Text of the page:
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Mulligan v. Hornbuckle Oregon Court of Appeals 2009

Case Conclusion Date: 01.01.2009

Practice Area: Personal injury

Outcome: Case established that the court can penalize Insurance companies that try to bully Plaintiffs into settling with unecessary litigation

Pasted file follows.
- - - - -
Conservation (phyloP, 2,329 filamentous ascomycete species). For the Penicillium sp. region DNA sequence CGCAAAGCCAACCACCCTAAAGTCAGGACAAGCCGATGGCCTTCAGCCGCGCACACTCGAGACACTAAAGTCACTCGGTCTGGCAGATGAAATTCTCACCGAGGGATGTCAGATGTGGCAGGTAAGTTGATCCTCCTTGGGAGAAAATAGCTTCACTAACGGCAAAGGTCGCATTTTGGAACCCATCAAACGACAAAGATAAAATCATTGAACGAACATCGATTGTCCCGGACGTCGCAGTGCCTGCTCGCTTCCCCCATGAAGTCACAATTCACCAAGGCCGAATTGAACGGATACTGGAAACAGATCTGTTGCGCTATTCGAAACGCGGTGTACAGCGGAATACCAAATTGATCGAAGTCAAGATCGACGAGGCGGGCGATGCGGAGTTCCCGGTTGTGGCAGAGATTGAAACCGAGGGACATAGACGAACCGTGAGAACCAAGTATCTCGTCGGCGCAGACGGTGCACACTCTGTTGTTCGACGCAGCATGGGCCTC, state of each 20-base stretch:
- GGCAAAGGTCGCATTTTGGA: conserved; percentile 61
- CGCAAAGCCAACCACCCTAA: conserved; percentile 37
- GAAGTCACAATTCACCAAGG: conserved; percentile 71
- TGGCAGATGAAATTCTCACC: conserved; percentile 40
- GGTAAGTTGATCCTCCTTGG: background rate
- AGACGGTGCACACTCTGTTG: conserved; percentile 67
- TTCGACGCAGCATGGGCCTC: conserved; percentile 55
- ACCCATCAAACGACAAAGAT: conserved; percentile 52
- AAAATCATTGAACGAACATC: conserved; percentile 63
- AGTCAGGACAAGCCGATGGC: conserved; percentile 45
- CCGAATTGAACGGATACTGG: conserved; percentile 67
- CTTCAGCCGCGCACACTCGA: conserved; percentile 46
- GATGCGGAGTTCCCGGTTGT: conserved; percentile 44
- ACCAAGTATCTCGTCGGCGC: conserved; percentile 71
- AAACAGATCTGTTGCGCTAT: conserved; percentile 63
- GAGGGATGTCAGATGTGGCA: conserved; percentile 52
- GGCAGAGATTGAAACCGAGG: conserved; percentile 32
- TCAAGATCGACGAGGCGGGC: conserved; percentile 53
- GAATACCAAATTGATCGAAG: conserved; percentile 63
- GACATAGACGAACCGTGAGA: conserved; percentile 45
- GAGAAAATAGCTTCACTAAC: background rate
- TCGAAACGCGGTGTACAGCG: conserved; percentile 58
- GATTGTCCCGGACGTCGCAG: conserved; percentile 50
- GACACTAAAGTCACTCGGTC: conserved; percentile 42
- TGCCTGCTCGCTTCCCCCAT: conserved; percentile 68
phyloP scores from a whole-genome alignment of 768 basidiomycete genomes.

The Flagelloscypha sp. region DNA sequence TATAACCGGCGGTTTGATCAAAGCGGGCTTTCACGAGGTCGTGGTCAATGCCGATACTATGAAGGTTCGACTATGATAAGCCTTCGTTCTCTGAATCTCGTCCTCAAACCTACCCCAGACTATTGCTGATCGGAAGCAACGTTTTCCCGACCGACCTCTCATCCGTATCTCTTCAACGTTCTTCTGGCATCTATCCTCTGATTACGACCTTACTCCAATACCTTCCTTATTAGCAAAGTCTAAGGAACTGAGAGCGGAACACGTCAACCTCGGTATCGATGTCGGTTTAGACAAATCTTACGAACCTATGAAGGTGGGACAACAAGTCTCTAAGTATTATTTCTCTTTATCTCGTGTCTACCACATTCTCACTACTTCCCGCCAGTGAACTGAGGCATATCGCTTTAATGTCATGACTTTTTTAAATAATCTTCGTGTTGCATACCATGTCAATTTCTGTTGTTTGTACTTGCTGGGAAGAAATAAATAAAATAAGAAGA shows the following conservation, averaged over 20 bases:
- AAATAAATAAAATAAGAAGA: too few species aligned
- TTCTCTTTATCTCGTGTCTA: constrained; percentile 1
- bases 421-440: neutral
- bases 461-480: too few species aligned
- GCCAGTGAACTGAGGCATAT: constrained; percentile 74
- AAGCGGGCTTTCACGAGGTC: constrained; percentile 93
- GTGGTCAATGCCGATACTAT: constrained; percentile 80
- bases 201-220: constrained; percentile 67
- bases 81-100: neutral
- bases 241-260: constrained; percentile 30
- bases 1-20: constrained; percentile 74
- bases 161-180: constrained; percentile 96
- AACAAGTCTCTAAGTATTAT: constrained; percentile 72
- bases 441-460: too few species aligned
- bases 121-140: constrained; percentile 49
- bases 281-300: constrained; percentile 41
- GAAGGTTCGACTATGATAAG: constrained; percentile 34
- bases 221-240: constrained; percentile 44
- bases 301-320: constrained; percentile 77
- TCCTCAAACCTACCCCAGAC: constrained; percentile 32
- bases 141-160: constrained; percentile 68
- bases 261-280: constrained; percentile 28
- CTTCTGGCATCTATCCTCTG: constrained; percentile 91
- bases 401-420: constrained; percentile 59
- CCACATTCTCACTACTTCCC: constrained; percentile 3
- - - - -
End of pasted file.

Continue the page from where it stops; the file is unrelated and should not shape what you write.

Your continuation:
Description: Client Mulligan was injured in a rear-end car accident. Defendant admitted fault. Defendant's insurance company, Farmer's Insurance tried everything to get Plaintiff to take an inadequate settlement. Farmer's sat through an arbitration without putting on any contrary evidence to dispute Plaintiff's claims for medical damages and pain and suffering. The arbitrator understandably gave Plaintiff the damages requested because there was no opposition. Then Farmer's appealed and made Plaintiff go to be examined by their expert neurosurgeon. The case ended up in a 2 day jury trial with the Neurosurgeon testifying for Farmer's who by this time spent thousands of dollars for the exam and testimony. Plaintiff had her Chiropractor and family members testify to her injuries. There was never any issue as to fault or whether Plaintiff was injured. It was just Farmers trying to bully Plaintiff to take a smaller sum. Farmer's tactics caused about $50k of additional legal time to be expended by this attorney at trial just so Farmer's could save a few thousand in damages reducing the amount awarded in arbitration. Farmer's mostly spent what they saved paying their expert doctor and their legal team. The trial judge agreed that the extra effort that Farmer's put out was not fair nor justified by the small amount they saved and awarded Plaintiff and her attorney an extra penalty fee against Farmer's of $3,500.00. Then Farmer's appealed, to get out of the penalty and to also show that they had made an offer shortly before trial that they felt was better than the trial verdict Plaintiff had obtained. The offer had not been specific as to the amount so the trial court, and then the court of appeals agreed that Farmer's couldn't show a better offer. The Oregon Court of Appeals also agreed with the Trial Judge that Farmer's was a bully and the $3,500.00 extra penalty against them was appropriate. Farmer's tried to appeal again to the Oregon Supreme Court and the appeal was denied, thus affirming the decision.

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